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737 Max

The MAX Was “Designed By Clowns Supervised by Monkeys”

The MAX Was “Designed By Clowns Supervised by Monkeys”

We regret the content of these communications and apologize to the F.A.A., Congress, our airline customers, and to the flying public for them.


Even after a year of embarrassments for Boeing that included a congressional roasting, these recently revealed internal communications, handed over to the Federal Aviation Administration as part of their investigation is perhaps one of the most inflammatory follow-ups to the MAX tragedies which, in two separate accidents–one in late 2018 and one in early 2019–killed 346 people.

Designed By Clowns Who Are Supervised By Monkeys

As part of the Federal Aviation Administration (FAA)’s investigation into the MAX tragedies at Boeing, the company was forced to turn over embarrassing (to put it lightly) communications— both emails and instant messages — that it sent to investigators on Thursday, January 9, 2020.

While these internal communications contain several callous remarks perhaps the most startling is the Boeing employee that called the 737 MAX an airplane “designed by clowns, who are in turn supervised by monkeys” in a comment on an e-mail sent back in 2017.

“I Still Haven’t Been Forgiven by God”

While the FAA has said that the internal communications raise no new safety concerns, they do seem to confirm that Boeing employees knew how unsafe the MAX was even before the tragic crashes.

Back in 2018, before the first crash, one employee asked a colleague, “Would you put your family on a Max simulator trained aircraft? I wouldn’t.” The colleague responded with one word: “No.”

One employee, presumably speaking about their interactions with the FAA, wrote: “I still haven’t been forgiven by God for the covering up I did last year.”

The FAA Is A Joke

The MAX has been grounded for 10 months since the accidents, and while there has been no official word yet on how these communications will impact the future of Boeing’s MAX plane, it will surely further complicate Boeing’s relationship with the FAA and, perhaps the public’s.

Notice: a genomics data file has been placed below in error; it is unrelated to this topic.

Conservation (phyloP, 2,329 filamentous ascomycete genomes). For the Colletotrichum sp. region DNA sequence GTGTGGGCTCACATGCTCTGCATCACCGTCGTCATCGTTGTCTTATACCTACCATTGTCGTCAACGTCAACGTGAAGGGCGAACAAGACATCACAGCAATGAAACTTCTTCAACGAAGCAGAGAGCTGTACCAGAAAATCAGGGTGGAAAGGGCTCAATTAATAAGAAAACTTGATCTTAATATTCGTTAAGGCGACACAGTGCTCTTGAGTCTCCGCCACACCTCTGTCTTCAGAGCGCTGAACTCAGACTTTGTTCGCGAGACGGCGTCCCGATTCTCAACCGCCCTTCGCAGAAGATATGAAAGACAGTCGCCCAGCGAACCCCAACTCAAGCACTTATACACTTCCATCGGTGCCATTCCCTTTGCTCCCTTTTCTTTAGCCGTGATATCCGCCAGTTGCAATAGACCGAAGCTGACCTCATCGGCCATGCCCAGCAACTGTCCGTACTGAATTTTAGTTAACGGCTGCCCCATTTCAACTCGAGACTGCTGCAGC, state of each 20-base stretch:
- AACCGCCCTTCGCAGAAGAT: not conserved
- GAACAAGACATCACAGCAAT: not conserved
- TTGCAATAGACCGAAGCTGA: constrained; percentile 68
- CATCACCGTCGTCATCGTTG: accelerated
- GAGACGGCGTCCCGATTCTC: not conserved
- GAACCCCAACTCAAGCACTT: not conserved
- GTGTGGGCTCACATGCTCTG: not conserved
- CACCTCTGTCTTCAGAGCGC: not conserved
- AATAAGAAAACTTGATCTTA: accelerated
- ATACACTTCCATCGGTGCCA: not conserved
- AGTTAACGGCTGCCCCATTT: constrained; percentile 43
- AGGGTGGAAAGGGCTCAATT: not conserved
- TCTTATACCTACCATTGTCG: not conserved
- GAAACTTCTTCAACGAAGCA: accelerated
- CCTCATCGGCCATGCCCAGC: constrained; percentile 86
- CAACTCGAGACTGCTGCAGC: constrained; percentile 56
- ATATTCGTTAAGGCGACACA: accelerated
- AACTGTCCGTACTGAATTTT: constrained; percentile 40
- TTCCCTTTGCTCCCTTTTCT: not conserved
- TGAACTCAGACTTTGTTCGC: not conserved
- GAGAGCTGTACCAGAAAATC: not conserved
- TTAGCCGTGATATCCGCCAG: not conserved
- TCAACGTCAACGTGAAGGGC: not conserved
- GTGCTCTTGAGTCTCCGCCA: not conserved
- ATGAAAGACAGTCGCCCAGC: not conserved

In one exchange from 2015, a Boeing employee compared the FAA officials listening to his presentation to “dogs watching TV.”

The communications also complicated Boeing’s relationship with several lawmakers. Senator Richard Blumenthal, Democrat of Connecticut, said in an interview that he would push for new congressional hearings to question Boeing leadership about the “astonishing and appalling” messages.

It Was Cheaper

If there was any doubt that Boeing’s fatal decisions regarding the MAX were driven by cost, employee discussions about limited training for airline crews that were to fly the plan will go a long way in dispelling it.

Boeing promised to offer Southwest, for example, a discount of $1 million per plane if regulators only required computer-based training instead of the more expensive simulator training usually required.

In August 2016, a marketing employee, upon hearing that regulators approved computer-based training for pilots who had flown the MAX’s predecessor the 737 NB, said “You can be away from an NG for 30 years and still be able to jump into a MAX? LOVE IT!!

“This is a big part of the operating cost structure in our marketing decks.”

Disciplinary Action

In addition to offering apologies “to the F.A.A., Congress, our airline customers and to the flying public for them,” Boeing promised disciplinary and “other” personnel action “once the necessary reviews are completed.”

Boeing already fired its chief executive Dennis A. Muilenburg after the FAA publicly censured him for promising the MAX’s prompt return before they finished their investigation.

Currently, there is no set timetable for the MAX to return.


To read more on this story, go to the New York Times.


View Comments (18)


  1. strickerj

    January 10, 2020 at 4:00 pm

    Honestly, this colors my view of NYT more than anyone else – to say the 737 MAX was “designed by clowns, who are in turn supervised by monkeys” is an absurd hyperbole that’s inappropriate for a tabloid, much less a mainstream newspaper.

  2. spamman808

    January 10, 2020 at 6:07 pm

    I think that was the purpose of The Times including that actual quote, from a Boeing Employee, in the story: it shows how crass and ridiculous some at Boeing were about the whole situation. The story is about Boeing and it’s employees’ attitude towards the Max, not The TImes insulting Boeing.

  3. arttravel

    January 10, 2020 at 6:37 pm

    Strickerj perhaps you should read the article first. The NYT did not say that —!the NYT quoted a Boeing internal email that made the clowns and monkey comment.